Dukes of Haggle – the underground barter and auction economy

Step inside the underground barter and auction economy, where one man’s trash is truly another man’s treasure.

The Internal Revenue Service of the United States (IRS) based in the nation’s capital, likes to remind American small business owners that the fair market value of property or services received through barter is taxable income. Bartering is the trading of one product or service for another. However, the fair market value of the goods and services exchanged must be reported as income by both parties.

That’s the official word from DC.

Dukes of Haggle is about folks who barter for a living deep in the heart of Appalachia and only about six and a bit hours from Washington DC. Saying this, the reminder from DC would most likely fall upon deaf ears amongst the barterers of Appalachia.

This reality series follows trading teams from an underground barter community on the back roads of Appalachia. It stars veteran barterer Gene Roberts and his novice sidekick Robert Price, friends Fred Ford and Andy King, traders Jimmy Sandzik and Nicki Rhodes. Picker Ron Boudreaux, a city slicker from New Orleans, is also featured. The teams scour junk yards, flea markets, and other locations for big ticket items they can fix up, trade, or auction off at the Neal Auction house every Friday night.

Throughout it all, the Dukes discuss the history and value of the items they uncover. From a unique Civil War sword and a Prohibition-era “keg-erator”.

The good folks of North Carolina, home of the NFL’s Panthers and birthplace of NASCAR show how it is possible to get what you want and need if you can recognise a diamond in the rough, and if you know how to wheel and deal.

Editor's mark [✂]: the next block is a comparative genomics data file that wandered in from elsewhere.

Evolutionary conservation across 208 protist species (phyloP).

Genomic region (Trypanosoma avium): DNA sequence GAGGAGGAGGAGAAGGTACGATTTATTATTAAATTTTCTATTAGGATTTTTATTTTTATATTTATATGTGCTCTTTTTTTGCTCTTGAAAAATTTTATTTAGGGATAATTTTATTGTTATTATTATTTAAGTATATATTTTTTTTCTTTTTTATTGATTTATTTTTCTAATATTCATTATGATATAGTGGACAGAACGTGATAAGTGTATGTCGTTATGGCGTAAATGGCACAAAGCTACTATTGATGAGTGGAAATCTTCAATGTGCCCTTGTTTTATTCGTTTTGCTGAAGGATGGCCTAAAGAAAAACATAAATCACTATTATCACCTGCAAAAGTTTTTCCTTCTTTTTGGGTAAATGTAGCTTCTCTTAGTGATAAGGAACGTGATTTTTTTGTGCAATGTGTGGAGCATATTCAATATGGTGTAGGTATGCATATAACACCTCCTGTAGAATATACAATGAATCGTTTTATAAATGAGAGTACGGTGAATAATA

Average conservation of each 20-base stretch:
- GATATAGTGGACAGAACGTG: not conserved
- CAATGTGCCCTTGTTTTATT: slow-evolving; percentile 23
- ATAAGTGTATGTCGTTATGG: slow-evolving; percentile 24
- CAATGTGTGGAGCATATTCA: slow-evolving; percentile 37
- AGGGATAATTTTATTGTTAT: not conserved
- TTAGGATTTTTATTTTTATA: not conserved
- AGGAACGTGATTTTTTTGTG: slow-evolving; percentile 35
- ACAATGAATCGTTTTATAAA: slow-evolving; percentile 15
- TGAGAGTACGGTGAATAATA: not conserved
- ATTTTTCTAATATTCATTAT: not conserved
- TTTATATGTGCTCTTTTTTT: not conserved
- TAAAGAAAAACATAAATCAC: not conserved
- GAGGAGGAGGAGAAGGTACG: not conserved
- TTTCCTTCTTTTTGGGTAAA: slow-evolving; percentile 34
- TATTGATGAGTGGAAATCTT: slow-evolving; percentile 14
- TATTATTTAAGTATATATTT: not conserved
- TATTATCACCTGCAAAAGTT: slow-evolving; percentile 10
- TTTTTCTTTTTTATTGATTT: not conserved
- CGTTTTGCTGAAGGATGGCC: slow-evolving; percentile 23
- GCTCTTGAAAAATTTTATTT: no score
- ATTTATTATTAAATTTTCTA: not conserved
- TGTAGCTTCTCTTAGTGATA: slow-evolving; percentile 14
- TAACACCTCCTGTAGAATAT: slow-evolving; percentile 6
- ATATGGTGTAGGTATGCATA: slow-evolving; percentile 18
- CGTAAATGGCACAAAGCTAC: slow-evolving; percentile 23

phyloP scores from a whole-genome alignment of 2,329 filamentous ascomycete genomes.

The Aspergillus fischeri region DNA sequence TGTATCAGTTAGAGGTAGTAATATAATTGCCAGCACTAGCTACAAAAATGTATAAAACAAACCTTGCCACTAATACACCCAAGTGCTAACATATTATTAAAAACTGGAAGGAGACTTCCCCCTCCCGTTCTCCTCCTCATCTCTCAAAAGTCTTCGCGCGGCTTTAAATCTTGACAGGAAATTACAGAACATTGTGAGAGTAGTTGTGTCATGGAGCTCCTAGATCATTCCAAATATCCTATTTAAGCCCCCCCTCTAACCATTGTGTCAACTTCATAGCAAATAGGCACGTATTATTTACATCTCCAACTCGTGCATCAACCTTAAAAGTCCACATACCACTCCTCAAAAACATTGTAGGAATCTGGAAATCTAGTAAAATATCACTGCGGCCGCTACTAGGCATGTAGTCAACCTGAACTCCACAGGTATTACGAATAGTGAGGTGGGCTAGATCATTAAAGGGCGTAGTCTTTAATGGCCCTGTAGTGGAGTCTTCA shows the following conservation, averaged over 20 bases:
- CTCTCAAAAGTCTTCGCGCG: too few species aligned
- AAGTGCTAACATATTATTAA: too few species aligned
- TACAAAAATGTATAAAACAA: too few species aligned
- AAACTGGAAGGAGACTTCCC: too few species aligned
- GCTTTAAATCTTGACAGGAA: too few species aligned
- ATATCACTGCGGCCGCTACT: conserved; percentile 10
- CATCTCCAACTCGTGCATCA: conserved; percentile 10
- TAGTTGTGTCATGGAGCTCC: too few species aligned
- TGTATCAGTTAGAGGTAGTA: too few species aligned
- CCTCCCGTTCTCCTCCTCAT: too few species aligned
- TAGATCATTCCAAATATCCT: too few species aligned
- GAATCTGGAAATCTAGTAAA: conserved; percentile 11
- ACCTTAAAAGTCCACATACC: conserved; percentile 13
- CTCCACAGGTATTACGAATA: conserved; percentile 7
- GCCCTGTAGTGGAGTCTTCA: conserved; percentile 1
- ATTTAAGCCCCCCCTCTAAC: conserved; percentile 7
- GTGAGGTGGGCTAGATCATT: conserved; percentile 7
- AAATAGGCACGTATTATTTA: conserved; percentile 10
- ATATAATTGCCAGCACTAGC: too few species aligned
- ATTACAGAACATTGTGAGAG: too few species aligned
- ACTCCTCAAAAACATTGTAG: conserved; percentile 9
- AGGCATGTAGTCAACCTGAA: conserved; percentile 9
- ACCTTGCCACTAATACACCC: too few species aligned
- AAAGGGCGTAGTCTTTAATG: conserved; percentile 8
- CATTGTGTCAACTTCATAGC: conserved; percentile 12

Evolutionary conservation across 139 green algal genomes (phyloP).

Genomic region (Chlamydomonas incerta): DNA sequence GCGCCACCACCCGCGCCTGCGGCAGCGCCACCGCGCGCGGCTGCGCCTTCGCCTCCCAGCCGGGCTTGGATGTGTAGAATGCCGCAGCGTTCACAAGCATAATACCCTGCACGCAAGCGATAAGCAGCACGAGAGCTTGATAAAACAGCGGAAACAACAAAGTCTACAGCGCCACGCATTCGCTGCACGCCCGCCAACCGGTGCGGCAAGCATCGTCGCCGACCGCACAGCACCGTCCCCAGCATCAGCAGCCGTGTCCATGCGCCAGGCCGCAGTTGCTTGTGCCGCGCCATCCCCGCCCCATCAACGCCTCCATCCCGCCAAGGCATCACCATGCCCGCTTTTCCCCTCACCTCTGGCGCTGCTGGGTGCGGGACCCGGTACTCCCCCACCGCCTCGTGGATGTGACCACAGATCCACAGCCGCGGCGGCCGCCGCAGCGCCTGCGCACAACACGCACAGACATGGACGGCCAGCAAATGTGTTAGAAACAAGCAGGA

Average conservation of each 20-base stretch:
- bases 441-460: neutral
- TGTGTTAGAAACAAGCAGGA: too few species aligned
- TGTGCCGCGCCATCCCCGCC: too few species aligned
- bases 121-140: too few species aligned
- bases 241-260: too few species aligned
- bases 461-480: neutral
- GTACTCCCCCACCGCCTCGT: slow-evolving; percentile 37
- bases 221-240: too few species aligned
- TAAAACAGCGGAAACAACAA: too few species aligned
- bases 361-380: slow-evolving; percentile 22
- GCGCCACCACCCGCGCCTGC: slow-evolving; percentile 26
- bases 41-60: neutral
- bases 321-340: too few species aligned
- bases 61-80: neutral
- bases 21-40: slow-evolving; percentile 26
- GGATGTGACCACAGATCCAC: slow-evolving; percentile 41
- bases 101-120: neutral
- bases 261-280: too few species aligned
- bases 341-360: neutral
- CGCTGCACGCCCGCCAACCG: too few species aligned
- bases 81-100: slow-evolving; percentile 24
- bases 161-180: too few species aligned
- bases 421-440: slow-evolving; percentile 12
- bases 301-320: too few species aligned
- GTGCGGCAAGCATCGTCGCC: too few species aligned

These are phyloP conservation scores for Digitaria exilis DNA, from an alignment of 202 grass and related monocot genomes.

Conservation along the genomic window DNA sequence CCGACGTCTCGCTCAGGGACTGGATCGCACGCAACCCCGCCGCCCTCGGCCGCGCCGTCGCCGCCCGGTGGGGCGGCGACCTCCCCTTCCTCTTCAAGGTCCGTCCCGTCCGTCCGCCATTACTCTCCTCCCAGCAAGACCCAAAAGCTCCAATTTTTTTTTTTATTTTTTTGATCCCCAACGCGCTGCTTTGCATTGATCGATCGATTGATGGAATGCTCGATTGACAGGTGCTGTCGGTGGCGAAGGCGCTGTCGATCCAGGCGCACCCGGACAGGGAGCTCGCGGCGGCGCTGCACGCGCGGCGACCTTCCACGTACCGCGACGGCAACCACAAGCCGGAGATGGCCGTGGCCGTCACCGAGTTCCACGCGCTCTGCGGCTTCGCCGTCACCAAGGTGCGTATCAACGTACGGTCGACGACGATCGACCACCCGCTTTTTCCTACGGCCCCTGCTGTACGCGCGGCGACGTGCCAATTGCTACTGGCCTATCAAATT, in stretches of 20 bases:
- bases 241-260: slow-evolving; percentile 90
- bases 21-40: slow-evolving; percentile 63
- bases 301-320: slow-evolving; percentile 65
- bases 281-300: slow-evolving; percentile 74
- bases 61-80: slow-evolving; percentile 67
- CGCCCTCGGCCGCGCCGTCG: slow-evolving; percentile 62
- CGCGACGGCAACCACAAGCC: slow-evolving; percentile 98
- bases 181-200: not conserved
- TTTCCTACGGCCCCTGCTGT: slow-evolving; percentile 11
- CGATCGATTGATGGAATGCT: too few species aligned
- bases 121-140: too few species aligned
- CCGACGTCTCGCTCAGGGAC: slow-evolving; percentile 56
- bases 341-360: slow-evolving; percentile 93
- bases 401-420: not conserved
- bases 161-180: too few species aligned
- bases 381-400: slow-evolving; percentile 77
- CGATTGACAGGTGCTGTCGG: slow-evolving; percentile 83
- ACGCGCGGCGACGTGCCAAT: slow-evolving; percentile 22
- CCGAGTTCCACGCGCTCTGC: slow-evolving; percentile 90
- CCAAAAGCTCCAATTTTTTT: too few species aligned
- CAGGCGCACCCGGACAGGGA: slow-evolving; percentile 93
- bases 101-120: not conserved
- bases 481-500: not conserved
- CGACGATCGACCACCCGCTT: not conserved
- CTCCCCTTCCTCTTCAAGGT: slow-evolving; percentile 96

The great thing about A&E’s Dukes of Haggle is that it offers an interesting look at how old barter-and-trade traditions are being revived in order to survive a seriously cash-strapped economy with great humour and humanity. For us in Australia, it also provides a great insight into Appalachia and, more broadly, The South. This is indeed a long way from Hollywood.

The Dukes show us how the minor details of a seemingly worthless item can potentially reveal its historic (and therefore monetary) value. It also highlights some of the negotiating techniques individual barterers will use to make a trade, and the occasional mistakes they’ll make when trying to restore items.

The Dukes’ colourful personalities, combined with the excitement generated by the Friday night auction, create some genuinely entertaining moments. Some of the weird things they try to trade might also get you laughing out loud.

When all’s said and done, The Dukes of Haggle remind us that sometimes taking an educated risk pays off, and that doing things the old-fashioned way can often lead to surprisingly positive results.


By: R.J. Hawksworth